We completely overhauled the way our levee boards oversee the construction and maintenance of the flood protection systems that failed us so miserably. He is the National Geographic author of “The Extreme Weather Survival Guide: Understand, Prepare, Survive, Recover” and the NG Kids book ” Extreme Weather: Surviving Tornadoes, Tsunamis, Hailstorms, Thundersnow, Hurricanes and More!” Follow him @weathersurvival, or email kostigen@theclimatesurvivalist.com.

Because of the grit and determination of the American people, our businesses have created 13 million new jobs over 65 straight months, and our unemployment rate has fallen from 10 percent to 5.3 percent. They say that more money should’ve been invested in early childhood education and increasing parental engagement, as well as access to health, social and other services at-risk students need to stay on track.

Five minutes down the road, at the opposite end of Tremé, Dianne Honore, 50, rented half of a brick double across from Louis Armstrong Park a couple of years back. But Dobard continues to stand by the charter school model New Orleans has pioneered — noting that the district plans to address issues related to expulsion and is gearing up to roll out a robust program for students with special needs. When a school is up for renewal, it goes through an extensive review process and if it’s not meeting expectations, the RSD has the power to shut it down or transfer its leadership, Dobard said. They also have more control over budgets, transportation and meal plans than standard public schools do. “The teachers actually taught us instead of just giving us work, and helped us with anything we needed,” Simmons said. “They actually challenged me instead of just giving me the answers.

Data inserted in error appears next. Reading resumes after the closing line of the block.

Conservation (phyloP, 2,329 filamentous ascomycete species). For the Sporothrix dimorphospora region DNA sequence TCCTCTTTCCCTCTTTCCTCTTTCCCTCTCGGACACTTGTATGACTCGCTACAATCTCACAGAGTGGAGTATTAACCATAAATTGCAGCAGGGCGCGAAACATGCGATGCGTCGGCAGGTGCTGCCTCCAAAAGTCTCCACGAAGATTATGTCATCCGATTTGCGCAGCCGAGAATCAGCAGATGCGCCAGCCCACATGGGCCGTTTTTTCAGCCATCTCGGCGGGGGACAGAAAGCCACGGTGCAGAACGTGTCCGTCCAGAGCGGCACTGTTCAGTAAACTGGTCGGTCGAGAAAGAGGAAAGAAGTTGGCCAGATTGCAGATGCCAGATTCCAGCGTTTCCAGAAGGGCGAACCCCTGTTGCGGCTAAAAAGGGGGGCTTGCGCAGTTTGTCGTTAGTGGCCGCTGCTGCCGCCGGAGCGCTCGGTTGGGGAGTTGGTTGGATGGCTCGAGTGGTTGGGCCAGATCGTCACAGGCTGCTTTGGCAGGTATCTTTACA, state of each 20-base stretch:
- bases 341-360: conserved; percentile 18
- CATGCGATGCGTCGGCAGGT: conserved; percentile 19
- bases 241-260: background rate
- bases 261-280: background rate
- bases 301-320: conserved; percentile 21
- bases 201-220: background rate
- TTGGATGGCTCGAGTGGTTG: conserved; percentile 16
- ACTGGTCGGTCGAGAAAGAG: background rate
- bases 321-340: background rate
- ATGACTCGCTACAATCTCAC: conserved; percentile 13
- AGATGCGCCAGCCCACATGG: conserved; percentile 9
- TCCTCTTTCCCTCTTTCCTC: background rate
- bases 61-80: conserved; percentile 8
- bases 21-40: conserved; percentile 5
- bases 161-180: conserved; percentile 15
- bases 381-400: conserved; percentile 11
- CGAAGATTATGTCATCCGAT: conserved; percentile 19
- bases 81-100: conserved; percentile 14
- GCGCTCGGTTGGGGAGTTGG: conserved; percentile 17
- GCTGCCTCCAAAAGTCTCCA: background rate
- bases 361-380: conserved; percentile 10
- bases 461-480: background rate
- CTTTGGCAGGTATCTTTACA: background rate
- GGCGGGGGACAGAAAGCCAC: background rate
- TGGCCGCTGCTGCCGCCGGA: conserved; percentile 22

Honore, who lived in Texas after being flooded out, just “got gentrified,” six years after coming home, she says. “Some days, you feel like your culture is still drowning.” On the Friday before Mardi Gras, Patrick Comer and 150 of his friends, entrepreneurs all, spilled out of Arnaud’s, a venerable French Quarter restaurant, and onto Bourbon Street. In fact, we strengthened our resolve to not be defined by Katrina, and instead we embraced even more closely the things that make our culture so unique. On this 10-year anniversary, we remember what it took to get here — all the hard work, determination and resilience that has made this recovery such a success. URBANbuild collaborates with a number of local groups, including Brad Pitt’s Make It Right nonprofit, to build homes for people in need in the area.

On a single night in January, there were 1,703 people without homes, still much higher than such comparably sized cities as Chicago and Baltimore, but a notable decline. Residents are then connected with case managers who oversee their medical needs, and other issues, to ensure that they can remain living independently. And on their shopping list was almost everything that could be had in these neighborhoods — a collection of Creole cottages, shotgun doubles, warehouses, and small manufacturers at a humpback bend of the Mississippi River.

In the evolution of post-Katrina New Orleans, few phenomena have been more striking than the dramatic demographic shift of places such as Bywater from majority black to majority white. One census block group in Bywater dropped from 51 percent African-American before Katrina to just 17 percent afterward; the largest went from 63 percent to 32, according to an analysis of U.S. census data. “You saw all these white people. Obviously they were displacing black people who were here before,” said Medley, an African-American historian who lives in the Marigny house where he grew up.